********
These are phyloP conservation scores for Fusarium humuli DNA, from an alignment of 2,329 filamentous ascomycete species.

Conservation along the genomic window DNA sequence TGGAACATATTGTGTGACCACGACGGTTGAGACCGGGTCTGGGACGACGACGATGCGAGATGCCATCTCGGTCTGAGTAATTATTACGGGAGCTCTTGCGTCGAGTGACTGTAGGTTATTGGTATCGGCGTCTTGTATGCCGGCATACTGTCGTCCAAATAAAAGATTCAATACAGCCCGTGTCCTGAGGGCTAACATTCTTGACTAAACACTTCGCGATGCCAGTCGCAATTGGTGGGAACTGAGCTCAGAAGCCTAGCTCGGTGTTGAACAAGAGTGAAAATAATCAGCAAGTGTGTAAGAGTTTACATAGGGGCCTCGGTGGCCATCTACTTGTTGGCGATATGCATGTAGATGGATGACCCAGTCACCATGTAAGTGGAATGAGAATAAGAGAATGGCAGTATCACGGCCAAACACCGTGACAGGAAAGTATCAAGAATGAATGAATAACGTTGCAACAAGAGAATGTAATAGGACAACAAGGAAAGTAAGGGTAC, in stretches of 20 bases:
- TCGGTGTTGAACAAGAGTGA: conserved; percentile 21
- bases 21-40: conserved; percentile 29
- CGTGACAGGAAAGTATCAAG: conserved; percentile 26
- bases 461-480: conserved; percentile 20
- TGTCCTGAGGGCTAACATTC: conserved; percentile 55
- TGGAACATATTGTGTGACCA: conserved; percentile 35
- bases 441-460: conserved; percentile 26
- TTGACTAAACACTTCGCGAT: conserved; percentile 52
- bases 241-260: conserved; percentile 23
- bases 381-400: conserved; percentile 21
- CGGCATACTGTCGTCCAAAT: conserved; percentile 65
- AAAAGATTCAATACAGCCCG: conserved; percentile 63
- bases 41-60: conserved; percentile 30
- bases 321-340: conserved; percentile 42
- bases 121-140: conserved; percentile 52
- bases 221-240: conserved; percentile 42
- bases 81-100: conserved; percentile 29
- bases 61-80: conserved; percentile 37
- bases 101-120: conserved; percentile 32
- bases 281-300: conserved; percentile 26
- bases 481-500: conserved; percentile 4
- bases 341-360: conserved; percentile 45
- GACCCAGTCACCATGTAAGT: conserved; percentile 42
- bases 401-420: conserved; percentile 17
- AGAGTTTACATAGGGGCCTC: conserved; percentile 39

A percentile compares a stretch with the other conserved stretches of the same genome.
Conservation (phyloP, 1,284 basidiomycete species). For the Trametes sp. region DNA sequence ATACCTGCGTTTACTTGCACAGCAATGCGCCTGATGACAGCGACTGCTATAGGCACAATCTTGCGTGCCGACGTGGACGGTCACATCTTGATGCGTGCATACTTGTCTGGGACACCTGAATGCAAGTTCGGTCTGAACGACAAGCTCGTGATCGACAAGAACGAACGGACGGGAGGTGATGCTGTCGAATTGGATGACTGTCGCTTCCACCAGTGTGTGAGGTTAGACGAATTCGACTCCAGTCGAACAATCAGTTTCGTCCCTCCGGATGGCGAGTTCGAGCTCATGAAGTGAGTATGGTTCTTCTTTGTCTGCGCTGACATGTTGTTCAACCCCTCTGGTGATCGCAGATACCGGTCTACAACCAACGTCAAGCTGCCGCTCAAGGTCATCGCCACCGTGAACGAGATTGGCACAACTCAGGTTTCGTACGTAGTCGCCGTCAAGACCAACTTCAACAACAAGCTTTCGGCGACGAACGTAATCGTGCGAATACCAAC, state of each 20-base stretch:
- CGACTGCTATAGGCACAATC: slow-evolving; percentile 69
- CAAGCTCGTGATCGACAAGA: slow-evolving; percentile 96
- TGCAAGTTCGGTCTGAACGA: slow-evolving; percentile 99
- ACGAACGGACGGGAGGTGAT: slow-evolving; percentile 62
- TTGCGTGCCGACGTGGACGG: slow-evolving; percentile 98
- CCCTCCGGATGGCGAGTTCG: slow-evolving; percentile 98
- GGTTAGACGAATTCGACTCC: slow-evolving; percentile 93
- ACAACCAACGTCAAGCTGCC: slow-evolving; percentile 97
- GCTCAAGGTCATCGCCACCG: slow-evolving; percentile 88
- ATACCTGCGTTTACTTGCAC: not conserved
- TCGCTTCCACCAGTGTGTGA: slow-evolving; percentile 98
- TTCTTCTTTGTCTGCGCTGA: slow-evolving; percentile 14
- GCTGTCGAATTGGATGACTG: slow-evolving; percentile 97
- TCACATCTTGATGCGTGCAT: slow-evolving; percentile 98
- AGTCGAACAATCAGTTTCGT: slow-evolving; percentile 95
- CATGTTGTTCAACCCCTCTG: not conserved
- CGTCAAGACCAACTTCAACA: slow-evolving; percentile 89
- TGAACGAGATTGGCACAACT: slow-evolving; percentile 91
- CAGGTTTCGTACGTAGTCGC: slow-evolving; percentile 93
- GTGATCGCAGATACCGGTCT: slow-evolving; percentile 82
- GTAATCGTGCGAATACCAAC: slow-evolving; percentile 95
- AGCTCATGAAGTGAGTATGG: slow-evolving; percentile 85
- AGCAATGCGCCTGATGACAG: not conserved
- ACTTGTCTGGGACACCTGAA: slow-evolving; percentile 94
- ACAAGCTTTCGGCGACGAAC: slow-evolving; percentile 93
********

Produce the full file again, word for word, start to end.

These are phyloP conservation scores for Fusarium humuli DNA, from an alignment of 2,329 filamentous ascomycete species.

Conservation along the genomic window DNA sequence TGGAACATATTGTGTGACCACGACGGTTGAGACCGGGTCTGGGACGACGACGATGCGAGATGCCATCTCGGTCTGAGTAATTATTACGGGAGCTCTTGCGTCGAGTGACTGTAGGTTATTGGTATCGGCGTCTTGTATGCCGGCATACTGTCGTCCAAATAAAAGATTCAATACAGCCCGTGTCCTGAGGGCTAACATTCTTGACTAAACACTTCGCGATGCCAGTCGCAATTGGTGGGAACTGAGCTCAGAAGCCTAGCTCGGTGTTGAACAAGAGTGAAAATAATCAGCAAGTGTGTAAGAGTTTACATAGGGGCCTCGGTGGCCATCTACTTGTTGGCGATATGCATGTAGATGGATGACCCAGTCACCATGTAAGTGGAATGAGAATAAGAGAATGGCAGTATCACGGCCAAACACCGTGACAGGAAAGTATCAAGAATGAATGAATAACGTTGCAACAAGAGAATGTAATAGGACAACAAGGAAAGTAAGGGTAC, in stretches of 20 bases:
- TCGGTGTTGAACAAGAGTGA: conserved; percentile 21
- bases 21-40: conserved; percentile 29
- CGTGACAGGAAAGTATCAAG: conserved; percentile 26
- bases 461-480: conserved; percentile 20
- TGTCCTGAGGGCTAACATTC: conserved; percentile 55
- TGGAACATATTGTGTGACCA: conserved; percentile 35
- bases 441-460: conserved; percentile 26
- TTGACTAAACACTTCGCGAT: conserved; percentile 52
- bases 241-260: conserved; percentile 23
- bases 381-400: conserved; percentile 21
- CGGCATACTGTCGTCCAAAT: conserved; percentile 65
- AAAAGATTCAATACAGCCCG: conserved; percentile 63
- bases 41-60: conserved; percentile 30
- bases 321-340: conserved; percentile 42
- bases 121-140: conserved; percentile 52
- bases 221-240: conserved; percentile 42
- bases 81-100: conserved; percentile 29
- bases 61-80: conserved; percentile 37
- bases 101-120: conserved; percentile 32
- bases 281-300: conserved; percentile 26
- bases 481-500: conserved; percentile 4
- bases 341-360: conserved; percentile 45
- GACCCAGTCACCATGTAAGT: conserved; percentile 42
- bases 401-420: conserved; percentile 17
- AGAGTTTACATAGGGGCCTC: conserved; percentile 39

A percentile compares a stretch with the other conserved stretches of the same genome.
Conservation (phyloP, 1,284 basidiomycete species). For the Trametes sp. region DNA sequence ATACCTGCGTTTACTTGCACAGCAATGCGCCTGATGACAGCGACTGCTATAGGCACAATCTTGCGTGCCGACGTGGACGGTCACATCTTGATGCGTGCATACTTGTCTGGGACACCTGAATGCAAGTTCGGTCTGAACGACAAGCTCGTGATCGACAAGAACGAACGGACGGGAGGTGATGCTGTCGAATTGGATGACTGTCGCTTCCACCAGTGTGTGAGGTTAGACGAATTCGACTCCAGTCGAACAATCAGTTTCGTCCCTCCGGATGGCGAGTTCGAGCTCATGAAGTGAGTATGGTTCTTCTTTGTCTGCGCTGACATGTTGTTCAACCCCTCTGGTGATCGCAGATACCGGTCTACAACCAACGTCAAGCTGCCGCTCAAGGTCATCGCCACCGTGAACGAGATTGGCACAACTCAGGTTTCGTACGTAGTCGCCGTCAAGACCAACTTCAACAACAAGCTTTCGGCGACGAACGTAATCGTGCGAATACCAAC, state of each 20-base stretch:
- CGACTGCTATAGGCACAATC: slow-evolving; percentile 69
- CAAGCTCGTGATCGACAAGA: slow-evolving; percentile 96
- TGCAAGTTCGGTCTGAACGA: slow-evolving; percentile 99
- ACGAACGGACGGGAGGTGAT: slow-evolving; percentile 62
- TTGCGTGCCGACGTGGACGG: slow-evolving; percentile 98
- CCCTCCGGATGGCGAGTTCG: slow-evolving; percentile 98
- GGTTAGACGAATTCGACTCC: slow-evolving; percentile 93
- ACAACCAACGTCAAGCTGCC: slow-evolving; percentile 97
- GCTCAAGGTCATCGCCACCG: slow-evolving; percentile 88
- ATACCTGCGTTTACTTGCAC: not conserved
- TCGCTTCCACCAGTGTGTGA: slow-evolving; percentile 98
- TTCTTCTTTGTCTGCGCTGA: slow-evolving; percentile 14
- GCTGTCGAATTGGATGACTG: slow-evolving; percentile 97
- TCACATCTTGATGCGTGCAT: slow-evolving; percentile 98
- AGTCGAACAATCAGTTTCGT: slow-evolving; percentile 95
- CATGTTGTTCAACCCCTCTG: not conserved
- CGTCAAGACCAACTTCAACA: slow-evolving; percentile 89
- TGAACGAGATTGGCACAACT: slow-evolving; percentile 91
- CAGGTTTCGTACGTAGTCGC: slow-evolving; percentile 93
- GTGATCGCAGATACCGGTCT: slow-evolving; percentile 82
- GTAATCGTGCGAATACCAAC: slow-evolving; percentile 95
- AGCTCATGAAGTGAGTATGG: slow-evolving; percentile 85
- AGCAATGCGCCTGATGACAG: not conserved
- ACTTGTCTGGGACACCTGAA: slow-evolving; percentile 94
- ACAAGCTTTCGGCGACGAAC: slow-evolving; percentile 93